In 10th Congressional District race, both Schneider and Bennett criticize Trump's tweets and comments
Both candidates for Illinois' 10th Congressional District seat disapprove of many comments and Twitter posts President Donald Trump has made in the White House and during his 2016 campaign.
That incumbent U.S. Rep. Brad Schneider isn't a Trump fan shouldn't surprise anyone. The Deerfield Democrat strongly supported his party's presidential nominee, former Secretary of State Hillary Clinton, in 2016, and Schneider has been outspokenly critical of Trump's remarks and policies.
But the Republican challenging Schneider in the Nov. 6 election, Deerfield computer consultant Doug Bennett, also has found some of Trump's public statements derogatory and unnecessarily hostile.
"He's a brawler," Bennett said this week during a joint candidate interview with Schneider and representatives of the Daily Herald editorial board. "And sometimes he's not a very nice guy."
The 10th District includes parts of Cook and Lake counties. It stretches from the North Shore into the Northwest suburbs.
Bennett, 55, is making his second bid for public office. He unsuccessfully ran for the Lake County Board in 2012.
Bennett spoke about Trump's tweets and other public remarks while answering a question about the Republican-controlled Congress' independence from the White House.
During the GOP primary for the 10th District seat, Bennett -- the vice chairman of the West Deerfield Township Republican organization -- said he doesn't think Trump "gets many style points for the way he expresses himself." Bennett went further this week, saying some of the things Trump has said "have been offensive."
When asked in a subsequent interview to elaborate, Bennett cited some of Trump's characterizations of Mexican-Americans as being particularly "over the top."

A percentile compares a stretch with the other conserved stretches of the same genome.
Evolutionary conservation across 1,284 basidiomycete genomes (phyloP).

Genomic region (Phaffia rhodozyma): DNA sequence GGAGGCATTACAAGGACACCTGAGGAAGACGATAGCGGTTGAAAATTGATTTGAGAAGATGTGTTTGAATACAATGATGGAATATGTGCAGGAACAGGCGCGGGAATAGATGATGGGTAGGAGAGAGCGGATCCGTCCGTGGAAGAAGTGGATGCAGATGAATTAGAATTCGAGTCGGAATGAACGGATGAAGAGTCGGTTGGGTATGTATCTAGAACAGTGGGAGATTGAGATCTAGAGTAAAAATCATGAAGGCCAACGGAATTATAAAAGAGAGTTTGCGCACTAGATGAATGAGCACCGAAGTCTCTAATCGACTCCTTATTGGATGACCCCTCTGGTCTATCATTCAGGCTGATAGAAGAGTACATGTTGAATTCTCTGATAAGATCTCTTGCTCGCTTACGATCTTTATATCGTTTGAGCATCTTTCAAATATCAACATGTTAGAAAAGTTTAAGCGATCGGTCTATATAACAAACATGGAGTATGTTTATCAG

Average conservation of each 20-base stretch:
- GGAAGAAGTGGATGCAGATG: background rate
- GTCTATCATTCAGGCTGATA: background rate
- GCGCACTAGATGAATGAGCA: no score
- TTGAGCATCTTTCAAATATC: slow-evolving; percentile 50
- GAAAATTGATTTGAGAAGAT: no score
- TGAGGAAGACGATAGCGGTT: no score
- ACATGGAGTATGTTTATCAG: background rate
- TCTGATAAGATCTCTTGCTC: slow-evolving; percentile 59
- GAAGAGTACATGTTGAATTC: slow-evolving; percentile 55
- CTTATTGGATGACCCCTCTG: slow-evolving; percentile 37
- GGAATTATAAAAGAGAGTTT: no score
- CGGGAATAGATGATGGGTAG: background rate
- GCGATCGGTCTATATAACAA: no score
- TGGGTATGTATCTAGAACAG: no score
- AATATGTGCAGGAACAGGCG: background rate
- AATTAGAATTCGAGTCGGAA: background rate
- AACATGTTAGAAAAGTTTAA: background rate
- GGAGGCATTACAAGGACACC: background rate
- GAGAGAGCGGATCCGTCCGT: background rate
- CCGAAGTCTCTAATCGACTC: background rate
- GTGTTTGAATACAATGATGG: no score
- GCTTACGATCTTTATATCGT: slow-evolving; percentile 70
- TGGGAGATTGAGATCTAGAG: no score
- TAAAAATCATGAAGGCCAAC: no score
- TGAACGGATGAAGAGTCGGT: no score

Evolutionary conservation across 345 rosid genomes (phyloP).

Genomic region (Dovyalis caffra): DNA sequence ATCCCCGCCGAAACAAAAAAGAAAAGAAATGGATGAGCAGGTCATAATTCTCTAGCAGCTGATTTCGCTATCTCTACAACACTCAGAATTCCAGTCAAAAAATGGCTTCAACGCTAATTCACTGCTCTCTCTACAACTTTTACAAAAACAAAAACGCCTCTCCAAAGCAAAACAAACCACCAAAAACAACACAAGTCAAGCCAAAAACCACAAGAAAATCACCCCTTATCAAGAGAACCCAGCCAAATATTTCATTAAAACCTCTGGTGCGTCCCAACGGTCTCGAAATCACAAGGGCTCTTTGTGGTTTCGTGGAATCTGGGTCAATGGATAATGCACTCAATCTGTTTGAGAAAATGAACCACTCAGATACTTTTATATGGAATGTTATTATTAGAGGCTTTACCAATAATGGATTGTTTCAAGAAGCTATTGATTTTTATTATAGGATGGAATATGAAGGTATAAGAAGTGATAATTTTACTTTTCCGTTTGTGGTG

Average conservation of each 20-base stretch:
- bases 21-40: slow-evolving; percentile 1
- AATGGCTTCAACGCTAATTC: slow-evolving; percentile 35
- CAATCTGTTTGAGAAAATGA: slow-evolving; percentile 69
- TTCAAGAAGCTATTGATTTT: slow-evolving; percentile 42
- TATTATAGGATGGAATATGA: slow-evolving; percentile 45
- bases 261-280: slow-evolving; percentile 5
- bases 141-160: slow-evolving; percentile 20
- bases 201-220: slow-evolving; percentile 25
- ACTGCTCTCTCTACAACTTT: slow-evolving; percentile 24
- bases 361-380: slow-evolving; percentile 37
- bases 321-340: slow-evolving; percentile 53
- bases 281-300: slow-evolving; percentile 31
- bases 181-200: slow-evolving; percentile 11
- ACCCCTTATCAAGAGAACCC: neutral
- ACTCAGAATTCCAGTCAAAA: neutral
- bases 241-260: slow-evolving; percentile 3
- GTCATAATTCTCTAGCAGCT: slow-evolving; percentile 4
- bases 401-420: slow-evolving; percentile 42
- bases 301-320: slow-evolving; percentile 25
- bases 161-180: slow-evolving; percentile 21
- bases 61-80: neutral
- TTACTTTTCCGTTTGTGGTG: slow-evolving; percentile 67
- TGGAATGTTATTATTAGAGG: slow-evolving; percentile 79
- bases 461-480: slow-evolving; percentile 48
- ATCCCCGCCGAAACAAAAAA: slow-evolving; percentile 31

"He does say some cringeworthy things," Bennett said.
Bennett also objected to Trump's characterization of the news media as "the enemy of the American people," calling those remarks "combative."
Despite his concerns, Bennett doesn't regret voting for Trump because he wanted a president who would name conservatives to the U.S. Supreme Court.
"I think that's the most important thing," Bennett said. "We had a choice between two people (in 2016), and we made the best choice."
Schneider, 57, is seeking his third term in Congress. He won the post in 2012 by defeating Republican Bob Dold, but Dold reclaimed the job in 2014. Schneider won a rematch with Dold in 2016 to take the job back.
Schneider takes pride in collaborating with Republicans in Congress on legislation. But when it comes to Trump, Schneider isn't so diplomatic.
"Trump's behavior is shameful and an insult to the office he occupies," the congressman said.
A year ago, after Trump blamed "many sides" for the deadly clashes between white supremacists and protesters in Charlottesville, Virginia, Schneider slammed the president for not forcefully denouncing "the hate, white nationalism and anti-Semitism behind the violence."
In January, after Trump used a vulgar term to describe Haiti and African nations during a meeting on immigration, Schneider called the president's comment racist and said Trump is "clueless about what it means to be an American."
And this summer, Schneider was outraged after Trump accepted Russian President Vladimir Putin's denials of interference in the 2016 election.
"Our enemies too many times seem to be getting the praise of this president," Schneider told the Daily Herald. "He has praised dictators ... and he has created unnecessary conflict with allies like France and the United Kingdom and Canada."
Despite those grave objections and their many policy differences, Schneider said he will still try to work with Trump "when we can find common ground."